The production of coffee is a process affected many people in the world today. Not only are the drinkers of the coffee affecting their own health, but the choice they make is also determining the quantity of goods purchased by Starbucks at the next trade time. If no one buys a particular brand, Starbucks will not purchase it. Consequently, the South American farmers exporting that particular type of coffee will not have any profit and will be unable to feed their families, plant new crop, or buy any materials to improve their overall quality of life. These poor farmers are excellent examples of the tragedy that occurs when coffee is exported and sent through numerous funnels before the consumer enjoys the delicious beverage.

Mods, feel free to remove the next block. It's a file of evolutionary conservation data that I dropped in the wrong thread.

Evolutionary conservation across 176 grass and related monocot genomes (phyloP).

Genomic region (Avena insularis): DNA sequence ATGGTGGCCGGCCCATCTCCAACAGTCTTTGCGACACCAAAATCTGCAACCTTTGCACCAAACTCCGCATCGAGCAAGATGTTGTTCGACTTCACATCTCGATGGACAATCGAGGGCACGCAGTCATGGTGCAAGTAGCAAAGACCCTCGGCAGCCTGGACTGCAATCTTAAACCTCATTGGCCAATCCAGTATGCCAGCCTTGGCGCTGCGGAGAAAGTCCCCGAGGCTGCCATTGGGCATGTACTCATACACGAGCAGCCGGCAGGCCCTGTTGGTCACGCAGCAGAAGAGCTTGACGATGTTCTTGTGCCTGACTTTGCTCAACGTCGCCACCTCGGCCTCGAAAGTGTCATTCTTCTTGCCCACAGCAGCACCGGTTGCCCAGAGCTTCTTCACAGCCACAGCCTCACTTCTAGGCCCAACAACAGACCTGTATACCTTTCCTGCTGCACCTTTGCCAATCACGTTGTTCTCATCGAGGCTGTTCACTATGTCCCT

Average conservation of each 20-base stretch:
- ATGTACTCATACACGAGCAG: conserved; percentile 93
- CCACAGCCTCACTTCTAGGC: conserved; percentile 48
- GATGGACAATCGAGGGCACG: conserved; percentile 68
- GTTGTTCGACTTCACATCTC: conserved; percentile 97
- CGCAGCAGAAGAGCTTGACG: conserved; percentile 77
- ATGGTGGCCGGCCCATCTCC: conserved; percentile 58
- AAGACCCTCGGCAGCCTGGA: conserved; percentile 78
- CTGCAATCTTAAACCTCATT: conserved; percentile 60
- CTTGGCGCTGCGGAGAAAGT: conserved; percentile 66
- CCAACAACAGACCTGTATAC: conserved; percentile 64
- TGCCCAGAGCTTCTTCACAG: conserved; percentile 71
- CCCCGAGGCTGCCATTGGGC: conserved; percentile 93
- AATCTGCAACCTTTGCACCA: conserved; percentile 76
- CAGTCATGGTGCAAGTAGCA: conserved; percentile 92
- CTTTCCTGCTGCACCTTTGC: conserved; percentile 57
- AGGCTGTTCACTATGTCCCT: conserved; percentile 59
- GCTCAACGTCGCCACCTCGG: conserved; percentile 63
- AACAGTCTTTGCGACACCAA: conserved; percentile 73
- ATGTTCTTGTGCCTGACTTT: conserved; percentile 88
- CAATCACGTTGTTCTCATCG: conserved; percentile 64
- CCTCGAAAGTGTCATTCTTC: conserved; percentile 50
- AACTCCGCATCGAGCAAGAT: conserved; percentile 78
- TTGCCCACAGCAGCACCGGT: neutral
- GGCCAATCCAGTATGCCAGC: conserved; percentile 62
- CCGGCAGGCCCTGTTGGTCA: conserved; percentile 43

The awful dependency of the foreign coffee market is based on market price. The problem with free trade isn't with the end price for Americansfor some reason, consumers are happy to pay the $5 per cup at Starbucks. The problem lies at the beginning of the market chain. The farmers who pick the product are left out of the prosperity that coffee production brings. "For every pound of coffee sold in the United States - which can vary from $2.69 for a 13-ounce can of Folgers to $8.49 for a one-pound bag of Starbucks beans - farmers get less than 35 cents and coffee pickers less than 14 cents, according to industry statistics" (Neuffer). These statistics are only assuming that the farmers are lucky enough to have their product bought by a foreign investor. In many instances, the farmers are dependent upon the market price for their beans. If a certain region of the world were to produce a bean at a fraction of the cost, all coffee-buyers would move their purchases to the more inexpensive option. This forces these South American farmers to keep up with other farmers around the world, regardless of the price. Situations like this contribute to the atrocious underdevelopment of these countries. As Americans, we have grown accustomed to the free...
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